It used to be that all food writers wrote the same. When somebody tells me that their favourite food writer is M.F.K. Fisher, I’m like, ‘OK, you’re dead inside.’ That kind of writing is so stultifying. It’s like being stuck on a bus next to somebody’s grandmother for five hours.
Fisher’s autobiographical The Gastronomical Me (1943) includes the one of my favorite personal essays in the entire world, a tale of Fisher’s first oyster in 1924 that’s so cold and awkward and strange and familiar to those of us who have shivered in the New Yorker unhappy WASP narrative forever and ever and ever so much it’s like a family diamond or that first icy sip of a martini in a posh bar, and yet it’s warm and messy, oozy around the edges, going bad. It turns out, instead, to be about a dark, passionate, illicit underbelly of life that’s nearly Joycean in scope, one that the reader and narrator just get a glimpse of and then it’s gone again. I teach it to college freshmen from time to time and they never get it because they read skimmingly and trippingly, if at all.
So I as the professor, vicariously through these youngsters, get that pleasure again and again: what is happening here? Did we miss something? What are these hot glances and melting touches and tears and intemperate bravado – all hot, hot feelings in this piece that’s supposed to be about chilled shellfish, passed on a tray by servants in white gloves? It’s the pleasure of reading.
You miss that? You see Fisher as stultifying, dead inside, stuck on an Elderhostel tour. You miss that icy crust between what’s cold and what’s hot, what’s old and what’s new, what’s acceptable and what’s deviant.
You see it? You see the difference between Fisher and every single other food writer in her genre, her brilliance and subtlety, a critique of a society and class and feminine sexuality and the very circles in which Ozersky undoubtedly moves. It’s not about food at all.
Another example from the same work, though I could easily choose another.
In “To Feed Such Hunger,” Fisher explores the rifts in polite society even more oddly than in the oyster tale. Here, the narrative plays out a scene bristling with European cultural and political relationships in 1930, embodied in a foreign couple who end up in the same French boardinghouse as the American narrator. He German, she Czech, they fill the air with “moist Germanic hissings” and a host of displeasurable metaphors in “a strange kind of love affair” that involves food in an exquisitely subtle form of masochism.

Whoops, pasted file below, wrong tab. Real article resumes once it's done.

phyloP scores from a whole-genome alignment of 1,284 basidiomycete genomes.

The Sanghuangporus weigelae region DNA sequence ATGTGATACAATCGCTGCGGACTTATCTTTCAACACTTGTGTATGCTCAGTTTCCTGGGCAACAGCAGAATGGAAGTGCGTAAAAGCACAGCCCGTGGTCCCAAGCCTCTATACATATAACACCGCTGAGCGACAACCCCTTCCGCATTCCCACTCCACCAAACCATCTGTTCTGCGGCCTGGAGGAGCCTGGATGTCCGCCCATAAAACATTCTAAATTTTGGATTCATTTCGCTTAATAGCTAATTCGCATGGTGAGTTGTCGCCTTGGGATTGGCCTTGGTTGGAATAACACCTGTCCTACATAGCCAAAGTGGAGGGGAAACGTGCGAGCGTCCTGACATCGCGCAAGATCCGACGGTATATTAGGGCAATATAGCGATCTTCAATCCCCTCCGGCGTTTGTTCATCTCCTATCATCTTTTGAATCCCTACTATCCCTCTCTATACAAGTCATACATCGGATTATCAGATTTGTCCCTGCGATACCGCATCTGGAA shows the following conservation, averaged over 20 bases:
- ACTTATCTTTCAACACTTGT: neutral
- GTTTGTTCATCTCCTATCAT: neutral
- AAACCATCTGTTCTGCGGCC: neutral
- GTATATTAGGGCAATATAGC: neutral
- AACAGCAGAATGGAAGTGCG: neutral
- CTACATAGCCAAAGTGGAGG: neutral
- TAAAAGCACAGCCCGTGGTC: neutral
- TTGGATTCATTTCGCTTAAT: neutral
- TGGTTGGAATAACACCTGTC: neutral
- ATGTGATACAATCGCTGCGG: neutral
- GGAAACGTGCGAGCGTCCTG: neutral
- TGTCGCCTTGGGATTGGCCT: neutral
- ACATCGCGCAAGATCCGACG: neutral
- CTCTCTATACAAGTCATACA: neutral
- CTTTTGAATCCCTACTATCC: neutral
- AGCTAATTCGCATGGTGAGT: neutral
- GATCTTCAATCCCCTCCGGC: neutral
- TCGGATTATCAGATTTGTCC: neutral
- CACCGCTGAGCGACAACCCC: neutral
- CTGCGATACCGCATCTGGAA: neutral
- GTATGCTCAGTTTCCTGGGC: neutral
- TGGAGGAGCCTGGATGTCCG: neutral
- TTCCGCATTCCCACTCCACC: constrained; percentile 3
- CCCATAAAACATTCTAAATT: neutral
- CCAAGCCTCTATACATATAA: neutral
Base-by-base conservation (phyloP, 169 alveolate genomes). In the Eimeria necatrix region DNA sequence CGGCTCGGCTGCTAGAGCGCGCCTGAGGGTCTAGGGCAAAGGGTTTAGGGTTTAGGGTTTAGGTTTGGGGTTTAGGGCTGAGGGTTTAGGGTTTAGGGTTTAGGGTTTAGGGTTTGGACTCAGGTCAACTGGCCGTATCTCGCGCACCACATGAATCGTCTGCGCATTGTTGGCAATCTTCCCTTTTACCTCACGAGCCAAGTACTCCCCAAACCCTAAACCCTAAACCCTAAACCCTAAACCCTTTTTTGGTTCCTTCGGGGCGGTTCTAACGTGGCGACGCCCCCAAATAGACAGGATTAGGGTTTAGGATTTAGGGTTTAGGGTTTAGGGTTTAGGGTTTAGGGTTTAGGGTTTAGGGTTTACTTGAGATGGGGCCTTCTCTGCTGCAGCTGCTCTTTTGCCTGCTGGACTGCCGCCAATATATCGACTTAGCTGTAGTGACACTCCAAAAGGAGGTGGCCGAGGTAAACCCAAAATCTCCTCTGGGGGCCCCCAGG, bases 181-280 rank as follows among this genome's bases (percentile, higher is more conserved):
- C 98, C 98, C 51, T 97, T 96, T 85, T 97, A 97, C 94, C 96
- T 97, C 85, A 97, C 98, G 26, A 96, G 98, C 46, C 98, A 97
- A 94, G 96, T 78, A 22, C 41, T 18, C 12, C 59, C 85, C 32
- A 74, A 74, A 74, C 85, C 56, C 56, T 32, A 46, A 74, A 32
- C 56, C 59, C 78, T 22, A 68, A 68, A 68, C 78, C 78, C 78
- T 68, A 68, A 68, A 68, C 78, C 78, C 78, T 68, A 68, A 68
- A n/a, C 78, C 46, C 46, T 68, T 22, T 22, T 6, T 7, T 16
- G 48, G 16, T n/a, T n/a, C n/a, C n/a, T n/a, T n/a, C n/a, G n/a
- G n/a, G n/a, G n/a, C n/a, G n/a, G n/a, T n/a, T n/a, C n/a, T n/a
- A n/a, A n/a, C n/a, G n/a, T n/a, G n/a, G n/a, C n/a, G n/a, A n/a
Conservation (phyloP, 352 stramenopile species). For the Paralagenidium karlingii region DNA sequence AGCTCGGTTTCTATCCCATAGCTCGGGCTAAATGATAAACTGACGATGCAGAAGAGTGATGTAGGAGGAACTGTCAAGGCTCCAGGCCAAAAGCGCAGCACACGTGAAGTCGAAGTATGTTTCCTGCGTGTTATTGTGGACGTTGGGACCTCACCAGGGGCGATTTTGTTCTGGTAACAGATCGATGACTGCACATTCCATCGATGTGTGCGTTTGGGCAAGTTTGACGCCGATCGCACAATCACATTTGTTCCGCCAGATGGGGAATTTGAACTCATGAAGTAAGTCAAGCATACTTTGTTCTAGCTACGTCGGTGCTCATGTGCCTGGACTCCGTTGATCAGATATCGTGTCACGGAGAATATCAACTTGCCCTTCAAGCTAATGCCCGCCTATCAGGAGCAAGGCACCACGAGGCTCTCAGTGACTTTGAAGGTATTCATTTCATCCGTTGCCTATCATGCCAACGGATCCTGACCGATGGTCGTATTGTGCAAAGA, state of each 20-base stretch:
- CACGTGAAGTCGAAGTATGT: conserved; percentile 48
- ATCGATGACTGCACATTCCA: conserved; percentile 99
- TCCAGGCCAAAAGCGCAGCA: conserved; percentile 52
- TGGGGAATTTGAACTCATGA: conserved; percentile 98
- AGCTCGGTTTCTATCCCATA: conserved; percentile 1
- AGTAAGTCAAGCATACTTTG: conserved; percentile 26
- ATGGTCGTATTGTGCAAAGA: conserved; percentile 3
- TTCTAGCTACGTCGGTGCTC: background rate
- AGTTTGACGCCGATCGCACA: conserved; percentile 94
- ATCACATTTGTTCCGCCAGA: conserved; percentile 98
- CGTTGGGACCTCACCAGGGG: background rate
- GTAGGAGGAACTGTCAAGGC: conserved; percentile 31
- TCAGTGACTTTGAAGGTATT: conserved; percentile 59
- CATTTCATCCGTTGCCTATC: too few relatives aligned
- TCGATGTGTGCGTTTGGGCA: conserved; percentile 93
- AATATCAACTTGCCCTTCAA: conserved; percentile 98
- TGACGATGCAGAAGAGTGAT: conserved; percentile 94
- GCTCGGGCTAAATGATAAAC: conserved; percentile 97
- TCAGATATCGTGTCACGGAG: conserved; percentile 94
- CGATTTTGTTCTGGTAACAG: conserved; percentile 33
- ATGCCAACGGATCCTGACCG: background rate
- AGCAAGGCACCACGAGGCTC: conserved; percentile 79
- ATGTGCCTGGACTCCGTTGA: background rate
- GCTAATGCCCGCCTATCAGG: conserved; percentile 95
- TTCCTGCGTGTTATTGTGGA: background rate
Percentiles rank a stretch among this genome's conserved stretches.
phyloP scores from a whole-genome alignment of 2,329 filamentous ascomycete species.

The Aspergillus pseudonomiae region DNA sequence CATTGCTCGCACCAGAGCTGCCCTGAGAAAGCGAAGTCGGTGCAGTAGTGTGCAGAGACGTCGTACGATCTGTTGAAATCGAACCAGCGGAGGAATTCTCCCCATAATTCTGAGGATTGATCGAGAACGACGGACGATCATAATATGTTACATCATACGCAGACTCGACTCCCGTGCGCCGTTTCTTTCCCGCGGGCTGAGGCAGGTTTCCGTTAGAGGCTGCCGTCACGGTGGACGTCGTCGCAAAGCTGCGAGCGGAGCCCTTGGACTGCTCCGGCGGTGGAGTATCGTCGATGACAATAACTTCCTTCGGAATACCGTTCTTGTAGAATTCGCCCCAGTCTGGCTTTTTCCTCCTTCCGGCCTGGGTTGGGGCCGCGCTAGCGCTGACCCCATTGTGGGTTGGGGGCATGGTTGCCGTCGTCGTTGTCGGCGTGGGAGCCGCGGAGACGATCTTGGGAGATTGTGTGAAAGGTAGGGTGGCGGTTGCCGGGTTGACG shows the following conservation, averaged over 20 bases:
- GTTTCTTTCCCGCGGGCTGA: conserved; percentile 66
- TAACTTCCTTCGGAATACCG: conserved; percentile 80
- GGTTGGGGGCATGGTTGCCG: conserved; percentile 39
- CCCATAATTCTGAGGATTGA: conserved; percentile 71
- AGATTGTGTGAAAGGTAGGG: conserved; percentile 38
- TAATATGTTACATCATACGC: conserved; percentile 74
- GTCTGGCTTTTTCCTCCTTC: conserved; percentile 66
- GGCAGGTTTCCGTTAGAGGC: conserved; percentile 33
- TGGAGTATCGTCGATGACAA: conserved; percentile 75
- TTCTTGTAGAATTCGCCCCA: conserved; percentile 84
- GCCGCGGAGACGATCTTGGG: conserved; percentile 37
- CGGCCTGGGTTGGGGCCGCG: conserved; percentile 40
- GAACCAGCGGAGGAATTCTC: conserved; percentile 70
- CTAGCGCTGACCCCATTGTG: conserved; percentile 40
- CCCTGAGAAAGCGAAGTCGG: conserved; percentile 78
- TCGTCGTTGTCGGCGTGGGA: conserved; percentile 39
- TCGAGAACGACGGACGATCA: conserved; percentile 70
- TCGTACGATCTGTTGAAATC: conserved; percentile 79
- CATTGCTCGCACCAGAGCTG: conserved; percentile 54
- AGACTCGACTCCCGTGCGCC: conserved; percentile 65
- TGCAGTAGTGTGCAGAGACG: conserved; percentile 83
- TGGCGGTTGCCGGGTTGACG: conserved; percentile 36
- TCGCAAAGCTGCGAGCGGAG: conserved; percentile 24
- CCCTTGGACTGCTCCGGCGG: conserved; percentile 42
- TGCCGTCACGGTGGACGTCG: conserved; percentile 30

Even the dullest critic will understand the personified animosity between the French and the Germans, the American’s awkward meddling among the European nations, but there’s more for the careful reader. Much more. Fisher mentions Klorr’s devotion to Uranism, a term she says she had to look up (and thereby suggests the reader should, too), and ends the piece in a litter of peeled grapes, champagne, and cake with a trembling Mademoiselle Nankova suffering a feverish episode of sur-excitation sexuelle.
This is most certainly not the same old food writing in the American mid-century. Not then, not now. I can’t think of a single food writer who even barely grazes issues like this, much less one who writes of them well. I am baffled by Ozersky’s “[T]hat kind of writing,” because it sure ain’t a genre I’m reading, and I teach this stuff. I suspect “that” might mean ladywriting, and that, oh god for the last time already, is missing the entire point.
And speaking of favorite food writers, my favorite food writer who is still alive and kicking is the subject of a new, promising film on food in Los Angeles called City of Gold. Yes, that would be without question the Los Angeles Times‘ maestro of all that is edible, Jonathan Gold, who once, upon hearing I was looking for new texts to teach, sat me down for three hours and told me about every single worthwhile food writer ever, including, of course, la belle Fisher.
[This was originally published in a slightly different form at story.jml.is, a writing blog operated by none other than my friend, the force of nature, Jonas Luster, where I’ve been experimenting less frequently than I would like with new work.]